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There is a strong chance that your company may have mandated all its’ employees to work from home, in an effort to help stop the spread of COVID-19 has grown.

As governments have ordered businesses to close and citizens to self-quarantine, there’s also been growing concern that sales and revenue will drop off—with executives and managers alike placing together much-needed contingency plans.

While there is little that most employees can do about their company’s overall strategy with regards to revenue,

sales and such, it might be a good time to review optimal practices for working from home.

First off embrace working remotely

It’s worth noting that a growing number of companies are instituting remote-work policies, even for workers who commute every day to the office.

It is important to establish a quiet and reliable working space in your home

A dedicated space to work is so key to working from home. By setting aside an area that’s your “professional zone,” you’ll instinctively slip into “work mode” whenever you sit down. Make sure this area is clean and organized along with not an area to be used by others within your household.

Replicate your office environment or at least try to

If you’re used to a formal office, and you took a lot of time to assemble a workspace there to your liking then it is beneficial to duplicate that type of work setting in your house. For example, if you had a two-monitor setup in the office, see if you can do the same at home; if you’ve brought home files or other physical media that you need, make sure it goes in roughly the same position at your desk.

Also, since we are facing an epidemic make sure your workspace is clean and sanitized. This means cleaning your keyboard often and your mouse. Wipe down your desk before and after work with disinfectant. Like anything else we are doing, proper hygiene and sticking by that rule will go a long way in defeating this virus.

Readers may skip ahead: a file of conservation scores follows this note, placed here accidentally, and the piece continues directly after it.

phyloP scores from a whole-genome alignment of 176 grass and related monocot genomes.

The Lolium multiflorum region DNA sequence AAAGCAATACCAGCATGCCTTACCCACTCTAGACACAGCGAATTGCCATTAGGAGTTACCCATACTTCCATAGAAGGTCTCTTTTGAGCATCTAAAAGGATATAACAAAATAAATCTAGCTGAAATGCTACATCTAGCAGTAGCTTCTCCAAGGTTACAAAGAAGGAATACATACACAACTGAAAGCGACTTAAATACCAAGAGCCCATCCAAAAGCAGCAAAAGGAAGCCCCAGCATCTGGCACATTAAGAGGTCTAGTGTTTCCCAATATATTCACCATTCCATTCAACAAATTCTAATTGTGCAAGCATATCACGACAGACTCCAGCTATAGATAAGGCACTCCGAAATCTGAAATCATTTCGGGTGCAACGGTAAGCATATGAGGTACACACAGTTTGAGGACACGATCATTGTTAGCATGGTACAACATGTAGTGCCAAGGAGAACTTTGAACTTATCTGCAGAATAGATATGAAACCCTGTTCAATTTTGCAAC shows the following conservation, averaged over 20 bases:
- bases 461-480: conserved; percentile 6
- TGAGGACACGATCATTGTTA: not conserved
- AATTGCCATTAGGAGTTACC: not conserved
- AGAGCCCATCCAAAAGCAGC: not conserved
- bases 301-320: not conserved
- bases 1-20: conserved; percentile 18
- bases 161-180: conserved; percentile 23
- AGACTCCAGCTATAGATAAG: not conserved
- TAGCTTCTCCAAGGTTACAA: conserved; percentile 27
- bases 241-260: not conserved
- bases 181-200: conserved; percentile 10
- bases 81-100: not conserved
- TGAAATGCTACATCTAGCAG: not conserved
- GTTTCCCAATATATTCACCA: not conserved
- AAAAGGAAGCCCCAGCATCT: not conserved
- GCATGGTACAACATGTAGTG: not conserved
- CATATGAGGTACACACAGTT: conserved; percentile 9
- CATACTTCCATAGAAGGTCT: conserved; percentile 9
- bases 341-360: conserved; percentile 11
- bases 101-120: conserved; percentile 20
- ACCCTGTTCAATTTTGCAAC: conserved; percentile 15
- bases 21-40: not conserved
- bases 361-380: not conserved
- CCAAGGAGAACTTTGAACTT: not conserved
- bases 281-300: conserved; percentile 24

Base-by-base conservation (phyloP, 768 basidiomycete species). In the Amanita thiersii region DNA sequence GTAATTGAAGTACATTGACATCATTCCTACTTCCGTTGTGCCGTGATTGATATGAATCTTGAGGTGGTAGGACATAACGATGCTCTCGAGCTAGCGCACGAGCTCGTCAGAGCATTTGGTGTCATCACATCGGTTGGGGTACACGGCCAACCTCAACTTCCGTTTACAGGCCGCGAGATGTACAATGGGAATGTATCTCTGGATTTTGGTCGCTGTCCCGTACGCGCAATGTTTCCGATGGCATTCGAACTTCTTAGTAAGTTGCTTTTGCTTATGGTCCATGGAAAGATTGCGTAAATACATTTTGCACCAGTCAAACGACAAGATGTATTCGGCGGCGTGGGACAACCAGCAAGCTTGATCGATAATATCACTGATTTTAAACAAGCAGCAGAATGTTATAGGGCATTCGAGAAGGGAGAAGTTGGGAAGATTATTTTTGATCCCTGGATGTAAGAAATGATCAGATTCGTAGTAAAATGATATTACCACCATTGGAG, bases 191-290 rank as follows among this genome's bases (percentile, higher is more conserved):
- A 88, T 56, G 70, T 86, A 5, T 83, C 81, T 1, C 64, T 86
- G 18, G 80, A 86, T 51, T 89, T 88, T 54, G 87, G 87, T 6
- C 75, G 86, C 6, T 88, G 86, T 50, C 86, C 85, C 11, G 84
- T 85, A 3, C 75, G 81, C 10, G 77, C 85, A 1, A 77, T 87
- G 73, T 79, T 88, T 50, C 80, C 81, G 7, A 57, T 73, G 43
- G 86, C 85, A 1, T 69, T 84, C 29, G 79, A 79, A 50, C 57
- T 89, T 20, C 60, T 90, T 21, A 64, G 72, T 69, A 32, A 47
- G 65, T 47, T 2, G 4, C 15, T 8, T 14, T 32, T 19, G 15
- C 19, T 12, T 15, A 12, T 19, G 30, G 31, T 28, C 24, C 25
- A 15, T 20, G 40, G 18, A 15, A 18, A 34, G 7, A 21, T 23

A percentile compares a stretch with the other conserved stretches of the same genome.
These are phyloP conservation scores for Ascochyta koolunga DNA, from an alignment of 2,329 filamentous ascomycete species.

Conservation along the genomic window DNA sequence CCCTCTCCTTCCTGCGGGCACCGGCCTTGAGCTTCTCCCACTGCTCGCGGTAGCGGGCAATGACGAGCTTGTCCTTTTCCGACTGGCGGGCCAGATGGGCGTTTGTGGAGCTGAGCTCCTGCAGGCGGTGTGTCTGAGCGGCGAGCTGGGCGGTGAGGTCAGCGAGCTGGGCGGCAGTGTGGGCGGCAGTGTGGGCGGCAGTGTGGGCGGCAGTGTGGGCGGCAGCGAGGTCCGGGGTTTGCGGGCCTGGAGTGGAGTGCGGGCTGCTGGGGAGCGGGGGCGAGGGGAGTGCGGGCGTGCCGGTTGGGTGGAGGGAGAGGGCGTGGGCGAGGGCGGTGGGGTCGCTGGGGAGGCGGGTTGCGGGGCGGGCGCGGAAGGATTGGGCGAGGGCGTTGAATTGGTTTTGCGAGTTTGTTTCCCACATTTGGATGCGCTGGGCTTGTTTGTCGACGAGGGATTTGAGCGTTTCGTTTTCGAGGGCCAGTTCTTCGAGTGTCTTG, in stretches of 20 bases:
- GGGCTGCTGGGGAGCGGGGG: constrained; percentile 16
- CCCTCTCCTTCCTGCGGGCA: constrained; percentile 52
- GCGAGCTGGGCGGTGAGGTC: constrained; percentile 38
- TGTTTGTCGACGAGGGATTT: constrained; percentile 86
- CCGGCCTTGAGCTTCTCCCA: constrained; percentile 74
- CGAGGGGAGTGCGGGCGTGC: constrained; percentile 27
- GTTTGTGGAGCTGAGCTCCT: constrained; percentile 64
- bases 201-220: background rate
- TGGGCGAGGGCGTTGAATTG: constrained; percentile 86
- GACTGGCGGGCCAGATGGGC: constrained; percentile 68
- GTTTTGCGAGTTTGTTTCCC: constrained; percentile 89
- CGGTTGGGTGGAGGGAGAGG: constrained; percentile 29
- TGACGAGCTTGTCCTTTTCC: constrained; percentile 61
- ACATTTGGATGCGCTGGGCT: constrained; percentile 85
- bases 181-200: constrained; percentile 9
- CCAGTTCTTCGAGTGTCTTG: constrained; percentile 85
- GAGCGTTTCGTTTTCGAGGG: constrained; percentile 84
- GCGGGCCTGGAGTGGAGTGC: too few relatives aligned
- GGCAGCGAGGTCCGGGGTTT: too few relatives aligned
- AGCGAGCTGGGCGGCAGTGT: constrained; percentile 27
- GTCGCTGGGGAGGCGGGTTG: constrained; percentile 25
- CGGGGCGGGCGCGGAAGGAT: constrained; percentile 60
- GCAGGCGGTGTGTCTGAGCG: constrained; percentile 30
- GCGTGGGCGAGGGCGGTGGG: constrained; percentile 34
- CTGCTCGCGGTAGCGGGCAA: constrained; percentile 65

Do your best to set up a schedule and stay with it

The COVID-19 crisis is freaking out a lot of project managers and other folks who believe that work can’t be done at peak efficiency unless everyone is physically in an office and able to participate in daily standups/scrum meetings. Whether or not that’s the case in your office, setting up a strict schedule that you can abide by will help your team immensely. These types of schedules can convince your employer that you’re still on target with your deliverables when you’re working from home—which, in turn, adds to job security and demonstrates responsibility and initiative.

Stay with your goals

It goes with the territory to be a little panicked as we go through this crisis, we are only human after. Nonetheless, it’s key that you stick to your deliverables and goals. Don’t be afraid to ask your manager for the resources, tools, and even hardware you might need at this strange moment in order to complete your tasks; chances are very, very good that they’ll do their best to fulfill your requests.

Check-in and use great communication skills and tools

When in doubt, go with over-communication: update your boss frequently on everything you’re doing, and whether your schedule and deliverables are changing in any way. If your task are changing as a result of the sudden change, bring it up to your higher up and make the changes as needed.  At the same time, also make sure that you’re communicating with your teammates frequently. When everyone’s working remotely, it’s very easy to end up trapped in a “bubble’ of your own making, we advise using a communication tool such Slack, Teams, or the messaging platform of your choice. Def-Logix is a huge endorser of Microsoft Teams.

Wear pants or at least pajamas

Now that more people are working remotely, there are a lot of jokes flying around such “working in your underwear” or “not even bothering to get dressed.” And yet, taking the time to get dressed and perform your usual self-care routine can prove a big psychological booster. That doesn’t mean you got to wear a suit in your home office but again, going as much into that work mode mindset helps with productivity.

Do your best to plan ahead

During a crisis, it’s easy to fall into the trap of excessive short-term thinking. Schedule some time with yourself to plot out your next week, month, and quarter. Make note of projects or tasks coming up in the near and long-term future. While nobody knows just how long this COVID-19 situation will last, doing as much long-term planning as you can only benefit you and help ease the anxiety we are all facing through this situation.

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Your business matters. Protect it.
One major trend in a variety of industries is the use of what is called hybrid storage that utilizes both cloud and on-premises solutions.

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